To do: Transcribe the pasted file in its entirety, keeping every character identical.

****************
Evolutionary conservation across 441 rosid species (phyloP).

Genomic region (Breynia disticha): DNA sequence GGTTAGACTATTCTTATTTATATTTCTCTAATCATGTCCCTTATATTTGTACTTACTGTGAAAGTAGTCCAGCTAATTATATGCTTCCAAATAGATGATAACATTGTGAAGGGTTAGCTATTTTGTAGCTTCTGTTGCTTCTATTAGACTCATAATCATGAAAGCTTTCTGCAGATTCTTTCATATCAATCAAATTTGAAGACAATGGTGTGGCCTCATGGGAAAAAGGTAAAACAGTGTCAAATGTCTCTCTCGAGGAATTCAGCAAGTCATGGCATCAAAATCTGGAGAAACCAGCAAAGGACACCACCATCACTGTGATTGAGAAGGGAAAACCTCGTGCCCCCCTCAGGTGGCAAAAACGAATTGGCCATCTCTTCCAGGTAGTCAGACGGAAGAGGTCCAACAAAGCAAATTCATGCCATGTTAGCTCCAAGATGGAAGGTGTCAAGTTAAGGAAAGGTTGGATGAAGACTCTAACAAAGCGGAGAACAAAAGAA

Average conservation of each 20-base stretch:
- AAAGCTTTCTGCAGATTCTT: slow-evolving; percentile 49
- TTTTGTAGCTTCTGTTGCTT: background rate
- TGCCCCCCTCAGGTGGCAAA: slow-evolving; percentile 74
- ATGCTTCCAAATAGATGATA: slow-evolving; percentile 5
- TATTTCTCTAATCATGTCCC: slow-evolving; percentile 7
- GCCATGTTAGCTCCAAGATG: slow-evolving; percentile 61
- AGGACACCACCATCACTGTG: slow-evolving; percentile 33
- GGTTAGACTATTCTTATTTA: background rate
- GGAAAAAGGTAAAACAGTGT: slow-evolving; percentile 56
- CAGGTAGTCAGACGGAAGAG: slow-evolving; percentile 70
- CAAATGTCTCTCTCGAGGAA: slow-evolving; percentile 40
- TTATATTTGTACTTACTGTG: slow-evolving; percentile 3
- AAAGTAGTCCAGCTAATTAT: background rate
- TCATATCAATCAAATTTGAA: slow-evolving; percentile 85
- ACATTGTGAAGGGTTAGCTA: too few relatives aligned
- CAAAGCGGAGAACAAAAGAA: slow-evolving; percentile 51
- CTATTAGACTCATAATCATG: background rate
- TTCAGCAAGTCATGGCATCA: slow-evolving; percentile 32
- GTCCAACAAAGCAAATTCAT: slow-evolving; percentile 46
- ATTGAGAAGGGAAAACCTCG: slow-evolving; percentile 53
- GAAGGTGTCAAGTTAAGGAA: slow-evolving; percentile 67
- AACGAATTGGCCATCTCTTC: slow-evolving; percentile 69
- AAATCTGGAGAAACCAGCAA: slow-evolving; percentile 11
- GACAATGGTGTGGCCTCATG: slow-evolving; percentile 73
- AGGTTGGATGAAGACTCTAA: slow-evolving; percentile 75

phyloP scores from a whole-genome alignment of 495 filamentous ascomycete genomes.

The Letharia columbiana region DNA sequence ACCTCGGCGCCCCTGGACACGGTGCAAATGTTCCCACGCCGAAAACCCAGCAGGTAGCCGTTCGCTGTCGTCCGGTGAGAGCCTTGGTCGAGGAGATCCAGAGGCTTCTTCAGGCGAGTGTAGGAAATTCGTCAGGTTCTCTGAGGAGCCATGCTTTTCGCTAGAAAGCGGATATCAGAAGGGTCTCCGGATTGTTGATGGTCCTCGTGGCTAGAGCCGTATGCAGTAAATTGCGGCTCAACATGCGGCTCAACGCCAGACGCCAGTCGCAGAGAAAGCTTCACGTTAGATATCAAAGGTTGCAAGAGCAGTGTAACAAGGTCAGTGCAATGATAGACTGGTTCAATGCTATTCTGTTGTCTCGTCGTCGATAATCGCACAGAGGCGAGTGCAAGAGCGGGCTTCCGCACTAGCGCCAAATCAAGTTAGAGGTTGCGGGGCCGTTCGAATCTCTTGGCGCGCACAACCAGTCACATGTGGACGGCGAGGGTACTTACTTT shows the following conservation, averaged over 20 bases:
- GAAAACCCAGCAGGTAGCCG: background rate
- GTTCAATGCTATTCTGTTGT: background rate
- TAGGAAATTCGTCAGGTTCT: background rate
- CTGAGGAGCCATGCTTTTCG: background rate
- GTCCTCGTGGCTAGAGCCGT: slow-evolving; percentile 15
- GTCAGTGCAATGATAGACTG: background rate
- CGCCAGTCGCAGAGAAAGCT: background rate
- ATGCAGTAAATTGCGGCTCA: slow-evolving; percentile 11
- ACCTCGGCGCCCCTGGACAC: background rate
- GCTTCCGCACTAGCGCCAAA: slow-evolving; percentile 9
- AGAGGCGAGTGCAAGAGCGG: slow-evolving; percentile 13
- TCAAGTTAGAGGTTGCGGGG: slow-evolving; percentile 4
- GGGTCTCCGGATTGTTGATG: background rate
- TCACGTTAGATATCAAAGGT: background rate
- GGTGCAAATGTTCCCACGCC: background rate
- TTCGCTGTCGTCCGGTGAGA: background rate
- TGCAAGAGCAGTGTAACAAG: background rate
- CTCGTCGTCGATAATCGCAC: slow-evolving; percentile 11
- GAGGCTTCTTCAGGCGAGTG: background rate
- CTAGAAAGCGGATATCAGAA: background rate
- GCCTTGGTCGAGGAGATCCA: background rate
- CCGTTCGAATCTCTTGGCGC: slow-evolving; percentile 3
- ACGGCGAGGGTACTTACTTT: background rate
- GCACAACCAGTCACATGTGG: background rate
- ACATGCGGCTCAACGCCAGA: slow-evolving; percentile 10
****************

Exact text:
Evolutionary conservation across 441 rosid species (phyloP).

Genomic region (Breynia disticha): DNA sequence GGTTAGACTATTCTTATTTATATTTCTCTAATCATGTCCCTTATATTTGTACTTACTGTGAAAGTAGTCCAGCTAATTATATGCTTCCAAATAGATGATAACATTGTGAAGGGTTAGCTATTTTGTAGCTTCTGTTGCTTCTATTAGACTCATAATCATGAAAGCTTTCTGCAGATTCTTTCATATCAATCAAATTTGAAGACAATGGTGTGGCCTCATGGGAAAAAGGTAAAACAGTGTCAAATGTCTCTCTCGAGGAATTCAGCAAGTCATGGCATCAAAATCTGGAGAAACCAGCAAAGGACACCACCATCACTGTGATTGAGAAGGGAAAACCTCGTGCCCCCCTCAGGTGGCAAAAACGAATTGGCCATCTCTTCCAGGTAGTCAGACGGAAGAGGTCCAACAAAGCAAATTCATGCCATGTTAGCTCCAAGATGGAAGGTGTCAAGTTAAGGAAAGGTTGGATGAAGACTCTAACAAAGCGGAGAACAAAAGAA

Average conservation of each 20-base stretch:
- AAAGCTTTCTGCAGATTCTT: slow-evolving; percentile 49
- TTTTGTAGCTTCTGTTGCTT: background rate
- TGCCCCCCTCAGGTGGCAAA: slow-evolving; percentile 74
- ATGCTTCCAAATAGATGATA: slow-evolving; percentile 5
- TATTTCTCTAATCATGTCCC: slow-evolving; percentile 7
- GCCATGTTAGCTCCAAGATG: slow-evolving; percentile 61
- AGGACACCACCATCACTGTG: slow-evolving; percentile 33
- GGTTAGACTATTCTTATTTA: background rate
- GGAAAAAGGTAAAACAGTGT: slow-evolving; percentile 56
- CAGGTAGTCAGACGGAAGAG: slow-evolving; percentile 70
- CAAATGTCTCTCTCGAGGAA: slow-evolving; percentile 40
- TTATATTTGTACTTACTGTG: slow-evolving; percentile 3
- AAAGTAGTCCAGCTAATTAT: background rate
- TCATATCAATCAAATTTGAA: slow-evolving; percentile 85
- ACATTGTGAAGGGTTAGCTA: too few relatives aligned
- CAAAGCGGAGAACAAAAGAA: slow-evolving; percentile 51
- CTATTAGACTCATAATCATG: background rate
- TTCAGCAAGTCATGGCATCA: slow-evolving; percentile 32
- GTCCAACAAAGCAAATTCAT: slow-evolving; percentile 46
- ATTGAGAAGGGAAAACCTCG: slow-evolving; percentile 53
- GAAGGTGTCAAGTTAAGGAA: slow-evolving; percentile 67
- AACGAATTGGCCATCTCTTC: slow-evolving; percentile 69
- AAATCTGGAGAAACCAGCAA: slow-evolving; percentile 11
- GACAATGGTGTGGCCTCATG: slow-evolving; percentile 73
- AGGTTGGATGAAGACTCTAA: slow-evolving; percentile 75

phyloP scores from a whole-genome alignment of 495 filamentous ascomycete genomes.

The Letharia columbiana region DNA sequence ACCTCGGCGCCCCTGGACACGGTGCAAATGTTCCCACGCCGAAAACCCAGCAGGTAGCCGTTCGCTGTCGTCCGGTGAGAGCCTTGGTCGAGGAGATCCAGAGGCTTCTTCAGGCGAGTGTAGGAAATTCGTCAGGTTCTCTGAGGAGCCATGCTTTTCGCTAGAAAGCGGATATCAGAAGGGTCTCCGGATTGTTGATGGTCCTCGTGGCTAGAGCCGTATGCAGTAAATTGCGGCTCAACATGCGGCTCAACGCCAGACGCCAGTCGCAGAGAAAGCTTCACGTTAGATATCAAAGGTTGCAAGAGCAGTGTAACAAGGTCAGTGCAATGATAGACTGGTTCAATGCTATTCTGTTGTCTCGTCGTCGATAATCGCACAGAGGCGAGTGCAAGAGCGGGCTTCCGCACTAGCGCCAAATCAAGTTAGAGGTTGCGGGGCCGTTCGAATCTCTTGGCGCGCACAACCAGTCACATGTGGACGGCGAGGGTACTTACTTT shows the following conservation, averaged over 20 bases:
- GAAAACCCAGCAGGTAGCCG: background rate
- GTTCAATGCTATTCTGTTGT: background rate
- TAGGAAATTCGTCAGGTTCT: background rate
- CTGAGGAGCCATGCTTTTCG: background rate
- GTCCTCGTGGCTAGAGCCGT: slow-evolving; percentile 15
- GTCAGTGCAATGATAGACTG: background rate
- CGCCAGTCGCAGAGAAAGCT: background rate
- ATGCAGTAAATTGCGGCTCA: slow-evolving; percentile 11
- ACCTCGGCGCCCCTGGACAC: background rate
- GCTTCCGCACTAGCGCCAAA: slow-evolving; percentile 9
- AGAGGCGAGTGCAAGAGCGG: slow-evolving; percentile 13
- TCAAGTTAGAGGTTGCGGGG: slow-evolving; percentile 4
- GGGTCTCCGGATTGTTGATG: background rate
- TCACGTTAGATATCAAAGGT: background rate
- GGTGCAAATGTTCCCACGCC: background rate
- TTCGCTGTCGTCCGGTGAGA: background rate
- TGCAAGAGCAGTGTAACAAG: background rate
- CTCGTCGTCGATAATCGCAC: slow-evolving; percentile 11
- GAGGCTTCTTCAGGCGAGTG: background rate
- CTAGAAAGCGGATATCAGAA: background rate
- GCCTTGGTCGAGGAGATCCA: background rate
- CCGTTCGAATCTCTTGGCGC: slow-evolving; percentile 3
- ACGGCGAGGGTACTTACTTT: background rate
- GCACAACCAGTCACATGTGG: background rate
- ACATGCGGCTCAACGCCAGA: slow-evolving; percentile 10